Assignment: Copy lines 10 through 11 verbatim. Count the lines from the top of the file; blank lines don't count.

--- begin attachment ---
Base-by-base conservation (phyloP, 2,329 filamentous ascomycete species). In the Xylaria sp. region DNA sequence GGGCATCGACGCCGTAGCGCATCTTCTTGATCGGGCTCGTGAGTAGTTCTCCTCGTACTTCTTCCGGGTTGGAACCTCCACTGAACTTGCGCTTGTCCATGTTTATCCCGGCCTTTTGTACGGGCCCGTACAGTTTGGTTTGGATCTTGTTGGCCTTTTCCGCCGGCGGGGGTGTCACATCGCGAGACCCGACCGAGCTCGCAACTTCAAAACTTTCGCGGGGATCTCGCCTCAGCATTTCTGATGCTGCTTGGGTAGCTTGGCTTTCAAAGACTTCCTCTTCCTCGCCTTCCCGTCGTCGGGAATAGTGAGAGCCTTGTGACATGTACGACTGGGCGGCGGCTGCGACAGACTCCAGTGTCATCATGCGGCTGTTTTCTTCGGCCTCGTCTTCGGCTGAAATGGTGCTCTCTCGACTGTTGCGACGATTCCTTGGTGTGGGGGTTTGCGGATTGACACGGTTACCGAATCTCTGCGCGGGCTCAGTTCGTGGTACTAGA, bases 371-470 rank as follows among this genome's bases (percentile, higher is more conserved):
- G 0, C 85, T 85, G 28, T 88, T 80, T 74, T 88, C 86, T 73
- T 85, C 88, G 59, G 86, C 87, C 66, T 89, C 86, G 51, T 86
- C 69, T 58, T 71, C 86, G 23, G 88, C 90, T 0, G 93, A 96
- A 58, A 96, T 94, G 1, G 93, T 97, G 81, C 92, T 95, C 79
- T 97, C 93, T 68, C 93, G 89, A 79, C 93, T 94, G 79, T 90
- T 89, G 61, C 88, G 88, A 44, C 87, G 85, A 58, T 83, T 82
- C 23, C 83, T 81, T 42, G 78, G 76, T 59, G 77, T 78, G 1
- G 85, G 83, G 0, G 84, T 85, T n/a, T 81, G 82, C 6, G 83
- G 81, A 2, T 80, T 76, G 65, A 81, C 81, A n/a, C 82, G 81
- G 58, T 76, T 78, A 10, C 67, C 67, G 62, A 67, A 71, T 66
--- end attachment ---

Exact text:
- G 81, A 2, T 80, T 76, G 65, A 81, C 81, A n/a, C 82, G 81
- G 58, T 76, T 78, A 10, C 67, C 67, G 62, A 67, A 71, T 66